We have some scary people out here who have jobs while I have been unemployed 6 months. However, they are mainly in retail and restaurants (no offense just stating the 2 easiest places to get a job).
I swear half the people at my local store are ‘somewhat touched’ if you get my meaning.
Yes, it’s disheartening to see ‘weirdos’ making $$ while you are idle but maybe you can use your 35 years to be a consultant or mentor others.”
“Don’t feel sorry for me.
After working steady for 35 years, I am unemployed. I have worked hard all my life. I have put in over 500 applications, only 5 interviews. I have a very good professional resume, am in great shape for being 53, look younger than my age, clean cut, dress great for interviews. I seem to get passed up on jobs from people half my age that look like they just got out of jail. Dirty hair, smelly, tattoos, earings, etc. and they get the jobs, I don’t.
Older Workers: The ‘New Unemployables’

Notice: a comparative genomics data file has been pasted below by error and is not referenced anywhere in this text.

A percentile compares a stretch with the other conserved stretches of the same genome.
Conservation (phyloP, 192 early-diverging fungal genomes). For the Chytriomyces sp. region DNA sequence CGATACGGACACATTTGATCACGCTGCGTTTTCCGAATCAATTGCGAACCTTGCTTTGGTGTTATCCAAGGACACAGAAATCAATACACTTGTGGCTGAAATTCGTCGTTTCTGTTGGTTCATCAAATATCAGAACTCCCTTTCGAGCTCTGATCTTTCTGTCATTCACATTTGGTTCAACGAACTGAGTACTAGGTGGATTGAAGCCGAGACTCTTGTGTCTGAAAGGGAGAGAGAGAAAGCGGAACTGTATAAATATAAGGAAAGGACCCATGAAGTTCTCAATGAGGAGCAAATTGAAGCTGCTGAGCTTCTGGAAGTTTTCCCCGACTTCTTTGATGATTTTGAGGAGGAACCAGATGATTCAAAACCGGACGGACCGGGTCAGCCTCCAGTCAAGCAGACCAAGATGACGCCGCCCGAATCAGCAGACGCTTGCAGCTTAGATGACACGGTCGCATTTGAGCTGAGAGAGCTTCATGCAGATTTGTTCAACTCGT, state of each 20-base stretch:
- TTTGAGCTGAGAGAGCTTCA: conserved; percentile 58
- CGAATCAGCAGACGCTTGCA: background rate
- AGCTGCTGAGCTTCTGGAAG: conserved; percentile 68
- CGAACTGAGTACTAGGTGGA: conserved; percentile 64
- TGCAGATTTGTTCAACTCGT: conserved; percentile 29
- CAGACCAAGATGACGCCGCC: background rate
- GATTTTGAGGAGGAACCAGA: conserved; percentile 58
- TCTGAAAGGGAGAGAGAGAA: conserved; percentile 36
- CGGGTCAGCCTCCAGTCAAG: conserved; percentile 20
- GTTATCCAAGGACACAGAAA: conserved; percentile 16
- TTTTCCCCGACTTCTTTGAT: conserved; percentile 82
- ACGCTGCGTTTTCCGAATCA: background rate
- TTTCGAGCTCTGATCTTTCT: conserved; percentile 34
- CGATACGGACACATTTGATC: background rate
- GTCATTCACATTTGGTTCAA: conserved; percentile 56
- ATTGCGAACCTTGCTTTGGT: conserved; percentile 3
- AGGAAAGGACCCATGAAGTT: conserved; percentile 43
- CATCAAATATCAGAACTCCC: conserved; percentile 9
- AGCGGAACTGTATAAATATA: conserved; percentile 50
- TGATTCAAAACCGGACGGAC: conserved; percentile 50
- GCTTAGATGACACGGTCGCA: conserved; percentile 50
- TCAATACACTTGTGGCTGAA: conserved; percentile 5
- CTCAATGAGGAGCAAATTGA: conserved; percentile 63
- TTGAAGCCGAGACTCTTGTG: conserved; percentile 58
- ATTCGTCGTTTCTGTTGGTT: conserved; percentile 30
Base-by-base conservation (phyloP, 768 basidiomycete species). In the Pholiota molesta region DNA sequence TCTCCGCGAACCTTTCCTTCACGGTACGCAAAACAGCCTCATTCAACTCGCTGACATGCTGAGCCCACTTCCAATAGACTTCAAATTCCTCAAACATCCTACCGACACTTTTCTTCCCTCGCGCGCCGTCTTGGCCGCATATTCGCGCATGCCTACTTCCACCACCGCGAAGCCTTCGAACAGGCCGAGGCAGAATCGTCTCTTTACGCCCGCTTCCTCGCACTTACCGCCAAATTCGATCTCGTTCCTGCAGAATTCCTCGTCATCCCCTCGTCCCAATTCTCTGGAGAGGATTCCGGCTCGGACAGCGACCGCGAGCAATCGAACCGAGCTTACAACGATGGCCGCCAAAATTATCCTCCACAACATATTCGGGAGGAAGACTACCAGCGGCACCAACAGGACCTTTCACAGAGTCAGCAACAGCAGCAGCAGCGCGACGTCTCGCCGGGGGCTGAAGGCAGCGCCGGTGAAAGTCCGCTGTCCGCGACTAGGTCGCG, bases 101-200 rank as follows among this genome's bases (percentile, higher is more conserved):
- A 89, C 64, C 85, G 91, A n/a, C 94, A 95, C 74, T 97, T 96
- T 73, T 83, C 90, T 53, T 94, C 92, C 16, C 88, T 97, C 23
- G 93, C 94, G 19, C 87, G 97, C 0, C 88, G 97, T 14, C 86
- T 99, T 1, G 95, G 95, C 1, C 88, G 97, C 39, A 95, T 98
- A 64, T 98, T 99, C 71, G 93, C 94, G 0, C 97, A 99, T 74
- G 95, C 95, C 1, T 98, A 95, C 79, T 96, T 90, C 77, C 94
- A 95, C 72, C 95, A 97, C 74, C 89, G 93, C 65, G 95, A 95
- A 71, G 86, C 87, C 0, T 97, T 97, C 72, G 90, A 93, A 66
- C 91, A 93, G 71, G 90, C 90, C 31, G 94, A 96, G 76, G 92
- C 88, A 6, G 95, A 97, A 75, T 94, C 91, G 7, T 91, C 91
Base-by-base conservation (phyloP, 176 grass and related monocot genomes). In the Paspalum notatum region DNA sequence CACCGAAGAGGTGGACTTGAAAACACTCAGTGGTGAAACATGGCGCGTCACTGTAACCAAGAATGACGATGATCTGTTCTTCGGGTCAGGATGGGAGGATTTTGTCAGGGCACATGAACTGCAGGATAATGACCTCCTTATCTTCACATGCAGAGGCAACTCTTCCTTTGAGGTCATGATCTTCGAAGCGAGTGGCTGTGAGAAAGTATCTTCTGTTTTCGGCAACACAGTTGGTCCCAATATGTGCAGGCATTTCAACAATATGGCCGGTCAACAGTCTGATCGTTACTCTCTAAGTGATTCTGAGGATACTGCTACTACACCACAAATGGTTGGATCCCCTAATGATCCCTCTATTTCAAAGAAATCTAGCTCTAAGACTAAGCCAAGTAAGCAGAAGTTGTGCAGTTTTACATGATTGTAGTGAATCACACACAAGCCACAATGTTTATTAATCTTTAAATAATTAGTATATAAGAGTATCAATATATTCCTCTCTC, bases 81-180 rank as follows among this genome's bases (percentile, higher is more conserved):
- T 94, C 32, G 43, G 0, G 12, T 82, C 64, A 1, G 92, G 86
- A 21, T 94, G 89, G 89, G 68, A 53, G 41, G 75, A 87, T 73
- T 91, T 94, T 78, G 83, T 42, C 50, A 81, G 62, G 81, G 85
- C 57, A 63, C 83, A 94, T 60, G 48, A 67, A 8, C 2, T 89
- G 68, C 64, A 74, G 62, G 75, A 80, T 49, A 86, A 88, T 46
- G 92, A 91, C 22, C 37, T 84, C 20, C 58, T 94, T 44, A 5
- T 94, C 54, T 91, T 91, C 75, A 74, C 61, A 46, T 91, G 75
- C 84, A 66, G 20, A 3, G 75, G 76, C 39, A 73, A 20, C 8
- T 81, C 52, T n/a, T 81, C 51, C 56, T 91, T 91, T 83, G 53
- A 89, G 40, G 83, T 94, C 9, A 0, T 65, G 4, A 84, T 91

Age bias taking a big toll on job seekers over 55
Workers 55 and over have been especially hard hit in the economic downturn. Older workers not only are enduring record-high levels of unemployment, but also stay jobless longer than others, according to the Labor Department.
Now a new report has dubbed them the “New Unemployables” (PDF).
To document the trend, researchers followed jobless workers starting in August 2009, surveying and interviewing them at intervals.
The report by the Sloan Center on Aging & Work at Boston College and the John J. Heldrich Center for Workforce Development at Rutgers University concluded that “those 55+ may be suffering from age discrimination and employer biases.” Those in their late 40s and early 50s also cited age as the reason for their continued unemployment.